Mindulness-based interventions have proved to be efficacious in the treatment of chronic-recurrent depression. This study aims to investigate potential mechanisms of action.
Despite considerable progress in our understanding of depression, the treatment of those who have entered a chronic course of the disorder still represents a major challenge. In order to develop more effective interventions it is important to learn more about maintaining mechanisms and the ways in which these can be addressed.
Chronically depressed patients have consistently been found to show increased levels of neuroticism/dispositional negative affect and recent research suggests that such increased temperamental risk is associated with enhanced brain responses to errors and discrepancies as measured by an event-related potential in EEG termed error-related negativity (ERN).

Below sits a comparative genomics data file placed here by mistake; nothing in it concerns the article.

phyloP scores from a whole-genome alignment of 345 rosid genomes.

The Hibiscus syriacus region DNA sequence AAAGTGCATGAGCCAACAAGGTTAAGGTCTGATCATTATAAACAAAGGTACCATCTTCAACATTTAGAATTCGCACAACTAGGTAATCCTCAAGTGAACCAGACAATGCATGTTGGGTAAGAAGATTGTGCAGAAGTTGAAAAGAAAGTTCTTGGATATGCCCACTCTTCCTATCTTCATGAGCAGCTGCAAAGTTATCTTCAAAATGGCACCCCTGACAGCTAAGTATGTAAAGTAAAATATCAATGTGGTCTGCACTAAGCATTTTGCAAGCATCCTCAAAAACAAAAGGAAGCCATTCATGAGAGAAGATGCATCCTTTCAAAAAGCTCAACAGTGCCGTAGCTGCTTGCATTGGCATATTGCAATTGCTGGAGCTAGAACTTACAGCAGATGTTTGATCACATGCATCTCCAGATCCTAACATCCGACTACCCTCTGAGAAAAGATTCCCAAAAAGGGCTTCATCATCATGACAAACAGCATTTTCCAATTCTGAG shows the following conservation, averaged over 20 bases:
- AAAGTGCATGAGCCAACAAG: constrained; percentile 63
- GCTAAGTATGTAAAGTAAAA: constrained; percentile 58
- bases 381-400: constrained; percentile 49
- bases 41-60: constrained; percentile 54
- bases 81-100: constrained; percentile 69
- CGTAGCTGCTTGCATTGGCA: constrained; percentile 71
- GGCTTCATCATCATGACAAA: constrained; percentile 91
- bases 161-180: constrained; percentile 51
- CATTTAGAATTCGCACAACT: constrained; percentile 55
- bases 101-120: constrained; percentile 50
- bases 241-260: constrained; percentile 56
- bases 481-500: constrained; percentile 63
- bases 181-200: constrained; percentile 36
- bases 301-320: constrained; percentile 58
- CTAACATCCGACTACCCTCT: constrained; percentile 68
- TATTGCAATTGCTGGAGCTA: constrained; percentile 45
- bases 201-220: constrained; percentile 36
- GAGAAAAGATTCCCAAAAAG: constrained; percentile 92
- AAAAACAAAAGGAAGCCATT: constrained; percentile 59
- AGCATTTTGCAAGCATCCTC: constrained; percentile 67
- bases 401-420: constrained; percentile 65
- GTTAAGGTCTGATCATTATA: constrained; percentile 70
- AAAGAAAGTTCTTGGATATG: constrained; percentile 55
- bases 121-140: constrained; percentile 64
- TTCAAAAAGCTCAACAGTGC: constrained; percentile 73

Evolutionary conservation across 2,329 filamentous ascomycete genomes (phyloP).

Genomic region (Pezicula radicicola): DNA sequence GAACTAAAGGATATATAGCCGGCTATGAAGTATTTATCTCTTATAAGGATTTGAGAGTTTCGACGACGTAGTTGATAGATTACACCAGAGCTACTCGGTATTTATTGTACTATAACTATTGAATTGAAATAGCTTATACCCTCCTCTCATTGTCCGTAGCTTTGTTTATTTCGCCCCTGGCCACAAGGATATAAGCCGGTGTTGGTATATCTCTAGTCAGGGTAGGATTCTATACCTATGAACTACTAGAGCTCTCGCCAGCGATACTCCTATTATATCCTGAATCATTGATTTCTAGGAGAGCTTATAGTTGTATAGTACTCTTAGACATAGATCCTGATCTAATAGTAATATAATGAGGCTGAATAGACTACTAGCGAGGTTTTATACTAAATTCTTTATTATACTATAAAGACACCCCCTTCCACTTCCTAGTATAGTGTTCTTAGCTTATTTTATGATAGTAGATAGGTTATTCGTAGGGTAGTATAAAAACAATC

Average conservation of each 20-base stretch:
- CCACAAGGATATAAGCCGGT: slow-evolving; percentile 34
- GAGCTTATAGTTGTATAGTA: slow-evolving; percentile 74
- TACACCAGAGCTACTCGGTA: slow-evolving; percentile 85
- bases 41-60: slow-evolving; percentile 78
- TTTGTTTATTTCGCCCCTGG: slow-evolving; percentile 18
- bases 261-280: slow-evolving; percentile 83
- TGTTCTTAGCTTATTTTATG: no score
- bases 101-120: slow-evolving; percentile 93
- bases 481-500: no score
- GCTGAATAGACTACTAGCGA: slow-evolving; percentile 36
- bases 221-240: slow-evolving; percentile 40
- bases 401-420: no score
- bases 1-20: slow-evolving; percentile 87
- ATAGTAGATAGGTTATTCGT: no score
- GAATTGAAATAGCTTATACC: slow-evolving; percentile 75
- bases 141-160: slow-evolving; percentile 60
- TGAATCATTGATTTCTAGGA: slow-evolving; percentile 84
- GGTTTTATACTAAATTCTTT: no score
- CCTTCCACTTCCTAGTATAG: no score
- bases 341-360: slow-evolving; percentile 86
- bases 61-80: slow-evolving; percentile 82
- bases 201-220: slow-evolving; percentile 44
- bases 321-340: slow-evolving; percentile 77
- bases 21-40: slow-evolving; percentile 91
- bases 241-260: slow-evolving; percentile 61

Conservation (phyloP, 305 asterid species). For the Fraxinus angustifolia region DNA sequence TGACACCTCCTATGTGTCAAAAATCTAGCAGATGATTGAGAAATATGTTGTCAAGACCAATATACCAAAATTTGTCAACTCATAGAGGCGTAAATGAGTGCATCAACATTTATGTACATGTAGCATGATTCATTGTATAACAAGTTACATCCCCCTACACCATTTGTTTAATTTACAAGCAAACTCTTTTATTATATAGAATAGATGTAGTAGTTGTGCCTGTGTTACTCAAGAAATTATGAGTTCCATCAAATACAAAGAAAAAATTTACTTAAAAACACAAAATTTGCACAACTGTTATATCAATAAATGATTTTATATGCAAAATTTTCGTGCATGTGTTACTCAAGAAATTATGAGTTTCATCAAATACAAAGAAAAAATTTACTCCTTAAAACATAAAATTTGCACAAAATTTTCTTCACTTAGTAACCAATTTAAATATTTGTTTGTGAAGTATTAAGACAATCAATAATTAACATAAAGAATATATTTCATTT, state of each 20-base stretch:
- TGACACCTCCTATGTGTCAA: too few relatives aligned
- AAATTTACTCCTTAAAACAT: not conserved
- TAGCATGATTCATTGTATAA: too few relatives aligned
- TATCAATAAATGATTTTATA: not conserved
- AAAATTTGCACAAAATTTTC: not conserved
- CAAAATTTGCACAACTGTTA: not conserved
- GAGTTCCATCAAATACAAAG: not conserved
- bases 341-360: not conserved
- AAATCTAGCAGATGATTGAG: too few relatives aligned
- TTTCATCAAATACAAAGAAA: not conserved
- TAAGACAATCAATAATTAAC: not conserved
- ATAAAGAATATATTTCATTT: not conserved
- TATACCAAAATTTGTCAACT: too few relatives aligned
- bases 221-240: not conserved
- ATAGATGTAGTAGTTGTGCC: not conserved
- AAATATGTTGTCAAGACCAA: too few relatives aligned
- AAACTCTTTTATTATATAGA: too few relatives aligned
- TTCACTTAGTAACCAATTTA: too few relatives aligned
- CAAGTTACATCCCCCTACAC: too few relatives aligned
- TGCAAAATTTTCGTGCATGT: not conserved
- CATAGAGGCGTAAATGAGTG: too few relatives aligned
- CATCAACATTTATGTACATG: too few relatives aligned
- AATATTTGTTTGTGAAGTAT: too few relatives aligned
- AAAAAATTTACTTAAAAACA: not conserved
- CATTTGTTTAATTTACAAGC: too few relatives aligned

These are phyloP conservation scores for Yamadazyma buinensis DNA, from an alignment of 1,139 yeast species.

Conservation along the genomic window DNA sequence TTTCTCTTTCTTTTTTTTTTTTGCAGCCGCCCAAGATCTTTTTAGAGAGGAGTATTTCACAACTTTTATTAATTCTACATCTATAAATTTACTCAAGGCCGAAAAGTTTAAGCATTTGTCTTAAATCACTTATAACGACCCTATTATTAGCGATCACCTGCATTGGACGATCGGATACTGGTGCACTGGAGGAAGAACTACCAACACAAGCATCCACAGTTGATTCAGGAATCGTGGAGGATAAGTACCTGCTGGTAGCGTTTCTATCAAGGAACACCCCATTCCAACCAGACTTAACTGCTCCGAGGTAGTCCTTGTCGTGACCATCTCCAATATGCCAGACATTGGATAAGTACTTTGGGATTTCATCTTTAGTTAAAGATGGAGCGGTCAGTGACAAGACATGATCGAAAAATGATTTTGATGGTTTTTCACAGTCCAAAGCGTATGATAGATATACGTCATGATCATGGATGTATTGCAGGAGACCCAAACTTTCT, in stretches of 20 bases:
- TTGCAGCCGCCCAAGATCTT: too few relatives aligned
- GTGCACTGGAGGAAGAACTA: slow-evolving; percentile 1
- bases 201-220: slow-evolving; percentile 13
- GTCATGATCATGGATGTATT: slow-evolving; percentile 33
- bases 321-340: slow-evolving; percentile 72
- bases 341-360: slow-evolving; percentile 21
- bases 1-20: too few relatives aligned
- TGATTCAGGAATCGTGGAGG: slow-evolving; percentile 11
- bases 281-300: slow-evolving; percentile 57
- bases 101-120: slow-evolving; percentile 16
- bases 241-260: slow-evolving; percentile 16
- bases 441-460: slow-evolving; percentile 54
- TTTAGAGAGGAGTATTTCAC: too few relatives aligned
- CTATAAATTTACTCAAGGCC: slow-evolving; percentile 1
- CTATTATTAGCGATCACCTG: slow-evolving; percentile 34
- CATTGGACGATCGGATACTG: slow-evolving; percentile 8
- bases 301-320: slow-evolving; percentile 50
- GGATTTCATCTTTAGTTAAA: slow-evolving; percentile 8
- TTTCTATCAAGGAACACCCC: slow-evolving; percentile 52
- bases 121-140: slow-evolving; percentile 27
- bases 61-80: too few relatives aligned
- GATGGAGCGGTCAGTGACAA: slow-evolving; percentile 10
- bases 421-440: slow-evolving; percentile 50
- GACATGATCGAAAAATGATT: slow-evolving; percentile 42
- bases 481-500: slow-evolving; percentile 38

The current project is based on the assumption that this phenomenon plays an important role in self-perpetuating cognitive processes involved in the maintenance of symptoms in chronic depression. We aim to demonstrate that
a) increased responding to errors and discrepancies is particularly characteristic of patients with a chronic lifetime course of the disorder,
b) that it is associated with increased tendencies to engage in maladaptive ruminative patterns of thinking previously shown to be crucially involved in the maintenance of symptoms, and c) that mental training using mindfulness meditation can successfully normalize increased error responding and thereby reduce increased tendencies towards engagement in such ruminative patterns of thinking.